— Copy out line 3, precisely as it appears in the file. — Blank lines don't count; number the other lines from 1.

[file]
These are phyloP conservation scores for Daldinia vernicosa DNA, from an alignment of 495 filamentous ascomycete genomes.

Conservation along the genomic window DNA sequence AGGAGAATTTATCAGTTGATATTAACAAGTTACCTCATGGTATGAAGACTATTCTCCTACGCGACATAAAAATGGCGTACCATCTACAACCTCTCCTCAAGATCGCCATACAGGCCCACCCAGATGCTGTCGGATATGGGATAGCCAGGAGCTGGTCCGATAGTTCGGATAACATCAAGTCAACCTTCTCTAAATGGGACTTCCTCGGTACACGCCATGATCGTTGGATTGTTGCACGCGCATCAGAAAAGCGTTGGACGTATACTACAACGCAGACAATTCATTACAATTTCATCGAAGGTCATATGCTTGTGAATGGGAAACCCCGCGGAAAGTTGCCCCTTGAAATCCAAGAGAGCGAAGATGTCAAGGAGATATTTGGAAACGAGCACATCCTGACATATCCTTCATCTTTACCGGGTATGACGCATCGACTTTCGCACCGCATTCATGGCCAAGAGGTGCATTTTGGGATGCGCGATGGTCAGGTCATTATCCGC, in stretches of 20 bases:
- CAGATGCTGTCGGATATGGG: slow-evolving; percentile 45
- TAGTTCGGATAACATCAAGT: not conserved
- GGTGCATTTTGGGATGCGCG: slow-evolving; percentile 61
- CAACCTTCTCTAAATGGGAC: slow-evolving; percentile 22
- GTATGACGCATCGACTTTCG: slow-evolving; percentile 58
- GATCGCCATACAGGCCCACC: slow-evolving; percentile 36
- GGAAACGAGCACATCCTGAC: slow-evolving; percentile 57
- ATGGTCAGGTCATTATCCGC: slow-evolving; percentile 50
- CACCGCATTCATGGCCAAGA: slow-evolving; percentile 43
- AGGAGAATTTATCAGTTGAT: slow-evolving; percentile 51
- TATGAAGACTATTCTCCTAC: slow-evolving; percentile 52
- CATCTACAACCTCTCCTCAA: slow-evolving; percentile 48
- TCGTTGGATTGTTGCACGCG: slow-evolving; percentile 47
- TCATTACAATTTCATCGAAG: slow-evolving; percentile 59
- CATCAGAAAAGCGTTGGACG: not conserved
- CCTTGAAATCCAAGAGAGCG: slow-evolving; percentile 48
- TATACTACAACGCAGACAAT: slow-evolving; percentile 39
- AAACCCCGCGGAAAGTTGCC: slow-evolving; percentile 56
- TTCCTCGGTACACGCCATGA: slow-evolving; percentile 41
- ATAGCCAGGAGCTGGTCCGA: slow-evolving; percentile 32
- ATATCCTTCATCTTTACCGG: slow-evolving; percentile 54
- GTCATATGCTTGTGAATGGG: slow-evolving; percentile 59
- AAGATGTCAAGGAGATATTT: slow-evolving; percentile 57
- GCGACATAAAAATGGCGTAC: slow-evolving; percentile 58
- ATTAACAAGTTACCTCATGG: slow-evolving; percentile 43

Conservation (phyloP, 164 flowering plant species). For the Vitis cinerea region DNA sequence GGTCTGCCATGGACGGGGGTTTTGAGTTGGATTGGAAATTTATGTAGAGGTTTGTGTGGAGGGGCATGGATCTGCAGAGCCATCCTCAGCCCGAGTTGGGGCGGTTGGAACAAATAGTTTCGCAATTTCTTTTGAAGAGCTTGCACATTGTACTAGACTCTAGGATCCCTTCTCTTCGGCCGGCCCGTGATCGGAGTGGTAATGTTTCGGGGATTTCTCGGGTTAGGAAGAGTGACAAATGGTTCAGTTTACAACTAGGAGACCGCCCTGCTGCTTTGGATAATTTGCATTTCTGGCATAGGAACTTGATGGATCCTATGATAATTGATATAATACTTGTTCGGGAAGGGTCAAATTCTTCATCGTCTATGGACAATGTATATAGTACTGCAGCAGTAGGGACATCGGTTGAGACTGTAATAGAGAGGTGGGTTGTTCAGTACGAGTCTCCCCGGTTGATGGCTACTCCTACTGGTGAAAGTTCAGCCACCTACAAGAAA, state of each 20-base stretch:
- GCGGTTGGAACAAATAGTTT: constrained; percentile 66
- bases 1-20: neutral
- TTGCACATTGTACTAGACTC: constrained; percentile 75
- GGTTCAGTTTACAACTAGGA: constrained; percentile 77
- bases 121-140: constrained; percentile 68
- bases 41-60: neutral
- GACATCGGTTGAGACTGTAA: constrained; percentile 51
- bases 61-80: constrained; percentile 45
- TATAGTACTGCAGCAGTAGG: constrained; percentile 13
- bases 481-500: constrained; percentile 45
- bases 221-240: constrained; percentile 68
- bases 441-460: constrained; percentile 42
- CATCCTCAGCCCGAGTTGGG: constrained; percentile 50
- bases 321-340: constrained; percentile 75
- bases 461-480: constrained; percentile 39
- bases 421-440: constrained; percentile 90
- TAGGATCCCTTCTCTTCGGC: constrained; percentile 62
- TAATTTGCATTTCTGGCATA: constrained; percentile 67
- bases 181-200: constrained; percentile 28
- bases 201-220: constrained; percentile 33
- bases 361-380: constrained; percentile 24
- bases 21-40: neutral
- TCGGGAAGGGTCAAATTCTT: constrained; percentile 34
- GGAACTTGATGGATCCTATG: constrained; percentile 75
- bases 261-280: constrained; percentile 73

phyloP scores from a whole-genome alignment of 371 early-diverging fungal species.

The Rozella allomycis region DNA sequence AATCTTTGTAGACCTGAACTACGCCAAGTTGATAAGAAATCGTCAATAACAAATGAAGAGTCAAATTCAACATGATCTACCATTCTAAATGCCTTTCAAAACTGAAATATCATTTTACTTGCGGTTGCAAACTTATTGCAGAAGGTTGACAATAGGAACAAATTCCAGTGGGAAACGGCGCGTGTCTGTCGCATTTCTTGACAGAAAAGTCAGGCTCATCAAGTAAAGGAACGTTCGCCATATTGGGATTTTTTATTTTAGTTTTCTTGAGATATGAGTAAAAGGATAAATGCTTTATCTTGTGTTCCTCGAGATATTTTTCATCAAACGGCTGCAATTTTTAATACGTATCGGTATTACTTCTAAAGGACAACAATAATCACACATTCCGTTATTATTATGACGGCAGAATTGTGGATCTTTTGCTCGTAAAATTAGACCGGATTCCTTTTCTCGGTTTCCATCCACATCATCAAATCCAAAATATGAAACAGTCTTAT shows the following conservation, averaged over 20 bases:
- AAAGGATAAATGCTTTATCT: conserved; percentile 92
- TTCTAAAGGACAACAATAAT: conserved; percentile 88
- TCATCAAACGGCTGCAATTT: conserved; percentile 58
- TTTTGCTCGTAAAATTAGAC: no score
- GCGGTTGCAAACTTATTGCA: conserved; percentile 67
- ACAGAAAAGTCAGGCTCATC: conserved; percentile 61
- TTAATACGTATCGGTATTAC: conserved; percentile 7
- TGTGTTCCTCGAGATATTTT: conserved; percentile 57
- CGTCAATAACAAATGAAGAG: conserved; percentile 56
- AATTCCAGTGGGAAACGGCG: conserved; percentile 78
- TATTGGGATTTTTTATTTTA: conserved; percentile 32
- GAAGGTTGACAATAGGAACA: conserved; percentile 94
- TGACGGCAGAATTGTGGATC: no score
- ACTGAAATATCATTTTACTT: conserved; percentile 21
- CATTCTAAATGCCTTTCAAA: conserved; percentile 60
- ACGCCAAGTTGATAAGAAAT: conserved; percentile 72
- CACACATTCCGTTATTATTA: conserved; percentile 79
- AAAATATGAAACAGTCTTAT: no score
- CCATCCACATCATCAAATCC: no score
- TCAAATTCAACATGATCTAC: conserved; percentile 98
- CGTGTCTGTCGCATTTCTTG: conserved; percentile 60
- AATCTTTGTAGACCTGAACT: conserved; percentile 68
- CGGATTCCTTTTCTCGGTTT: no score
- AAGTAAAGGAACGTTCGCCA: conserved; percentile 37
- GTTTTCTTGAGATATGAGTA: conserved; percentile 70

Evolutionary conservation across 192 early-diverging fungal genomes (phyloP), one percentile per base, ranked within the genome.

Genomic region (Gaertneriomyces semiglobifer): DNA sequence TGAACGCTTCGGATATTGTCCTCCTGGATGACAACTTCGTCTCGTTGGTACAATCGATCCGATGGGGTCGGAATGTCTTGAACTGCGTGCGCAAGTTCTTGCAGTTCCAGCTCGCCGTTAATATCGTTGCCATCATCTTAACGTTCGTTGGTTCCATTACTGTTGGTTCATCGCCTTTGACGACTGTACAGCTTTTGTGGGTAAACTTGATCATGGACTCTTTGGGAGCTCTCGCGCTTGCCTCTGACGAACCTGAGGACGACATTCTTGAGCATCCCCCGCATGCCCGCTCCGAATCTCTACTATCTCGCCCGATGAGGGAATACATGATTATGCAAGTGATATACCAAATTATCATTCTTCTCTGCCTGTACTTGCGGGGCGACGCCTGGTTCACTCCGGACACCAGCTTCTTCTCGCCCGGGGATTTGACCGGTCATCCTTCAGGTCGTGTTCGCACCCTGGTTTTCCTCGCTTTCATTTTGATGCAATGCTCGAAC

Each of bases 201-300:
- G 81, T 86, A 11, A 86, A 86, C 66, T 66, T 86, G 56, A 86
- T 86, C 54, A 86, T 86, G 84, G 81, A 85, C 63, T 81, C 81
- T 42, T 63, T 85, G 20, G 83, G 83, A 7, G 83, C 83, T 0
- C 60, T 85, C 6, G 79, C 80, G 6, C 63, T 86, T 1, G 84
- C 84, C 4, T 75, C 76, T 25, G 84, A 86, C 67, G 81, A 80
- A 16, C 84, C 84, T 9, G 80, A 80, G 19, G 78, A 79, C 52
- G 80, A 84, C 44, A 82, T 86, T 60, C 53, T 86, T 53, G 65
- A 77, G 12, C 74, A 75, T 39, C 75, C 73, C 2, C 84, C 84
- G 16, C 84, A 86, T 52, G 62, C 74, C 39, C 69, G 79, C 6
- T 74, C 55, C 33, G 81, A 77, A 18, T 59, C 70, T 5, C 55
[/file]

- CAGATGCTGTCGGATATGGG: slow-evolving; percentile 45